Growing up, Loralyn Young ’62 heard different versions of her Grandma Lucy, her grandmother’s mother. She was a Pennsylvania-born girl from a large family and for some time was apprenticed to a tailor. She married a homesteader more than 30 years her senior, and was widowed in Kansas with a young child at the age of 35. She later married Civil War veteran John Stevenson and started her second life. Then they moved to Washington where, at the age of 60, Lucy opened her own hat and dressmaking business in Issaquah. From some accounts, she was clever and hardworking. From others, precise and demanding.
“My uncle told me one time that she ruled with an iron fist,” says Young, raising her hand. “No smoking in the house. Do things her way.” In a lifetime of family letters, Lucy Stevenson comes across as strong-willed and independent.
From Young’s mother, she had more of a picture of a close and caring grandmother who doted on her baby granddaughter. “In her aging years, my mother would say ‘Oh, I miss my grandma,’” she says.
But Grandma Lucy was also a tempting mystery. “When I was growing up, I stayed a lot with my grandmother (Lucy’s daughter Willa),” says Young. “I would sneak upstairs and explore.” Finding crates and trunks, little Loralyn simply had to pry open the lids and peek inside. “I remember finding beautiful light lavender silk from a dress and lots of feathers, egret feathers, long beautiful and white, and long black ones.” She also found celluloid fruit, cherries and berries, black bird wings, and “all kinds of wonderful stuff.” But the explorations would come to a quick end when her grandmother would miss her and call her back downstairs.
As the years passed, the trunks moved to Young’s mother’s home and then to her own. Besides letters, papers, and family tokens, there were the materials, the ribbons, buttons, the needlepoint, and the lace that seemed too precious to just throw away. Young wondered, “What to do?” One day, she found the answer in a Washington State Magazine story about Washington State University’s costume and textile collection.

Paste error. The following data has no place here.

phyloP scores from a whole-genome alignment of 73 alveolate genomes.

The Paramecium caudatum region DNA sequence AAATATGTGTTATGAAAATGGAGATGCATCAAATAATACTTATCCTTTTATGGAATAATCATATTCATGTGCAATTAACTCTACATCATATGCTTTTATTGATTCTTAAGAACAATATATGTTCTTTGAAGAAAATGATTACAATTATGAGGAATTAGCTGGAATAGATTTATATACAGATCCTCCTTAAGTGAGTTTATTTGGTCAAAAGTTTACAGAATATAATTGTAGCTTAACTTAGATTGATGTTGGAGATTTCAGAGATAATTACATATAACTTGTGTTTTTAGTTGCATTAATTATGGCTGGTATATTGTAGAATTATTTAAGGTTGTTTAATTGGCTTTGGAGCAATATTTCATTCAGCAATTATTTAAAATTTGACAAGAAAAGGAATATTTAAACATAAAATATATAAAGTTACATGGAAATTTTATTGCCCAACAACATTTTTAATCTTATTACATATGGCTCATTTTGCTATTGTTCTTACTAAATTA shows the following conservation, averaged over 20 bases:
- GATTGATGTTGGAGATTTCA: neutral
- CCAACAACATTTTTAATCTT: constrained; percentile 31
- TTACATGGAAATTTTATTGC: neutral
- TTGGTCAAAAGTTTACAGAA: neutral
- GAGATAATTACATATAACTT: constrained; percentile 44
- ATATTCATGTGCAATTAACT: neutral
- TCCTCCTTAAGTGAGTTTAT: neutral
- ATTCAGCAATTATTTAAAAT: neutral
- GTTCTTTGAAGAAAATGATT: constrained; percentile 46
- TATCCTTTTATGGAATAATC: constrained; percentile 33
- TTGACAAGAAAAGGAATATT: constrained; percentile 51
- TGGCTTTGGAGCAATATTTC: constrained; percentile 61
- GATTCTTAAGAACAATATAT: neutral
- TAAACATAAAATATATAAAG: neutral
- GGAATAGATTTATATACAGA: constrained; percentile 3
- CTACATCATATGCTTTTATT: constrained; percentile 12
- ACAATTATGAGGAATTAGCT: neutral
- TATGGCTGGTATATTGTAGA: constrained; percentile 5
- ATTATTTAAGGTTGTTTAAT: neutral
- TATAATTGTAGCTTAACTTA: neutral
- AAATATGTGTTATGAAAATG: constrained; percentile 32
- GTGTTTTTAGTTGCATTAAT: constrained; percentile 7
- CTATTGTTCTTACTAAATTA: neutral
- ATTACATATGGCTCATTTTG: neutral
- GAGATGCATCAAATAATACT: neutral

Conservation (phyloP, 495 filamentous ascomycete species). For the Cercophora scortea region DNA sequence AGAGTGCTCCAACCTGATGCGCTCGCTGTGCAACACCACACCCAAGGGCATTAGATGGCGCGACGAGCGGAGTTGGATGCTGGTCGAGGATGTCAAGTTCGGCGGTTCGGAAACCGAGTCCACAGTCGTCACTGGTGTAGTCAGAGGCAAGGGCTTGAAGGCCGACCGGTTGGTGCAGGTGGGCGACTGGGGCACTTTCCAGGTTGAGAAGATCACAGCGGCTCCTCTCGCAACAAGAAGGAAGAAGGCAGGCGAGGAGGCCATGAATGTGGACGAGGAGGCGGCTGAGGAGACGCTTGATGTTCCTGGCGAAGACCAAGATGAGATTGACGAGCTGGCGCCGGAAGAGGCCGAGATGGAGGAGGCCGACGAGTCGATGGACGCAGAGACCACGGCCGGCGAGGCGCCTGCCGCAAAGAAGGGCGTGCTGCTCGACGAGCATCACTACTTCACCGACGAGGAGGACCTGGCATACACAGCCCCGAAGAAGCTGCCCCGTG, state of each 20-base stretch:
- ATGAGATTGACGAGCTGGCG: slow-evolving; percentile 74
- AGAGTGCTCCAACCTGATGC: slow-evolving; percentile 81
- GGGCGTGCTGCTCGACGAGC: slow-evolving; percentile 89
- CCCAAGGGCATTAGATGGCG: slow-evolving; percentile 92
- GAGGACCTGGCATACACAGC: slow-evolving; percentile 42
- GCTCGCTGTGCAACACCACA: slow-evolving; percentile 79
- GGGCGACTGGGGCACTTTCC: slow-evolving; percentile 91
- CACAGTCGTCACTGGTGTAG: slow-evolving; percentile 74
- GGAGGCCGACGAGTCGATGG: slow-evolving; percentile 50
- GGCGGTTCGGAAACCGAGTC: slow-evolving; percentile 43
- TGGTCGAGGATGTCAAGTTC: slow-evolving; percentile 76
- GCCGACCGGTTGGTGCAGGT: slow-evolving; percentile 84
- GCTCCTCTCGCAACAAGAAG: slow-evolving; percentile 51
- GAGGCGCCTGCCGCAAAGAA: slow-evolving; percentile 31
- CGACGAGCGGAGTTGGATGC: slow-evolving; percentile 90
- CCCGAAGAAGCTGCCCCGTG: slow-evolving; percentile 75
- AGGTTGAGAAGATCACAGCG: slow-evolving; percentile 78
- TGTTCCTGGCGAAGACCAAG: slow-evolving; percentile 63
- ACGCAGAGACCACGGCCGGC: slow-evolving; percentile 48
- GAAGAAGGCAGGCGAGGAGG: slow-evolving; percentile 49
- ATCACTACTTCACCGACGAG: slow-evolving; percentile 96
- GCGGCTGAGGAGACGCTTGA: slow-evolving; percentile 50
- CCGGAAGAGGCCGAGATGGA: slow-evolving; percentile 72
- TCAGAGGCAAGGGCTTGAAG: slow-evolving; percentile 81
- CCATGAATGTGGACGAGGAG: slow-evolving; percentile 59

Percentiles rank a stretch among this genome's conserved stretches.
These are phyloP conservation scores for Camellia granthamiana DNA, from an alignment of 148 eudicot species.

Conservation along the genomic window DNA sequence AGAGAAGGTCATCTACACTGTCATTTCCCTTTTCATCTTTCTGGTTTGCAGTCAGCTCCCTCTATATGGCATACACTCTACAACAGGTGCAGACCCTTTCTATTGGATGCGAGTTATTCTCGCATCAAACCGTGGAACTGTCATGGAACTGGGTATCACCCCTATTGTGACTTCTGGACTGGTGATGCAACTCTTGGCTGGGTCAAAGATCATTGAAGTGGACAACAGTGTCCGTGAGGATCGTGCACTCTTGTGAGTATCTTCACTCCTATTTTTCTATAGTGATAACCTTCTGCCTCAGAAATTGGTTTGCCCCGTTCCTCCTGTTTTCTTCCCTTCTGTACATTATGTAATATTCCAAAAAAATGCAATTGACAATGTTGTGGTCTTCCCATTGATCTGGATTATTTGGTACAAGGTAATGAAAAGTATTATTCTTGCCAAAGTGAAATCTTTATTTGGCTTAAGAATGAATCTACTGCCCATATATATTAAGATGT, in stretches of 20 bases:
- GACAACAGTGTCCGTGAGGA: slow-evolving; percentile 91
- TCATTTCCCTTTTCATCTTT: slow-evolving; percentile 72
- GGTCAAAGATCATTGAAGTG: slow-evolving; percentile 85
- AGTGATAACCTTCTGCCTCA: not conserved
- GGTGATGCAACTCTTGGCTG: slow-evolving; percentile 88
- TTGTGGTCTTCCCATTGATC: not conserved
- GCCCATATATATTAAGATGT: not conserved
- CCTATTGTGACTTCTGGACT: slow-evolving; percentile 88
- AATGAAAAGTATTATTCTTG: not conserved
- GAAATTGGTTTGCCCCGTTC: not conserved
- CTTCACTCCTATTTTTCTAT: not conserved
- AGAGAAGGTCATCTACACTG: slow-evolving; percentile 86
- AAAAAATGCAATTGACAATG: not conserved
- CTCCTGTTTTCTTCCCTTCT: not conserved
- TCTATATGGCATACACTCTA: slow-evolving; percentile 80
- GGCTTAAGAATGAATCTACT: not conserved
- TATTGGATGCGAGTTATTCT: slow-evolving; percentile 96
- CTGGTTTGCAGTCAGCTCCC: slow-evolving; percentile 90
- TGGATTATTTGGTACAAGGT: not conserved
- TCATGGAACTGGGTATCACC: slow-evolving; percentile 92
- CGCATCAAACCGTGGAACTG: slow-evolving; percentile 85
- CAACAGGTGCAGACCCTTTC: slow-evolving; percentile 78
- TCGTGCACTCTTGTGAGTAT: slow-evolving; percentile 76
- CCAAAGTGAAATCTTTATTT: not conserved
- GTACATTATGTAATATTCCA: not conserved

She called curator Linda Bradley, who was somewhat intrigued by Young’s inheritance. “But when it showed up on campus, I was really excited,” says Bradley. The artifacts included a century-old German thread cabinet, a quilted petticoat, a sewing rocking chair, and goods for building hats. “Items that can provide a scenario of what life had been like,” says Bradley.
It was a feast of fresh material for Bradley’s students, who were enrolled in a museum costume management course last spring.
When Stevenson moved here in 1894, Washington itself “was pretty rough and tumble at that point,” says Bradley. She sent student Abby Conley to do more research over winter break. Issaquah, the town where the Stevensons settled, was called Gilman at the time. Its residents farmed, cut timber, and worked as coal miners. “It was interesting to take a look at where she [Lucy Stevenson] was in history,” says Conley. “And that she was building something in her own name.”
She had her own store, on property only in her name. Perhaps she learned something about owning property years earlier after her first husband died. She also had tailoring and bookkeeping skills to use in supporting herself and managing her money.
In the process of finding a home for Lucy’s things, Young herself learned more about her family and her community. And she provided a catalyst for WSU’s students to focus on a particular time in history. “I so much wanted the kids to parallel that economic and cultural time with our current time and culture, bank failures and all,” says Young.
Last spring Bradley’s class on costume museum management blended items from Stevenson’s shop with pieces from the existing costume collection to create an exhibit exploring Lucy’s story and fashion and history at the turn of the last century.
Education was so important to her mother and her family, says Young. Finding a home at a university for their heirlooms is fitting. “I am so glad they accepted it,” she says of the donation. “And that they did something with it.”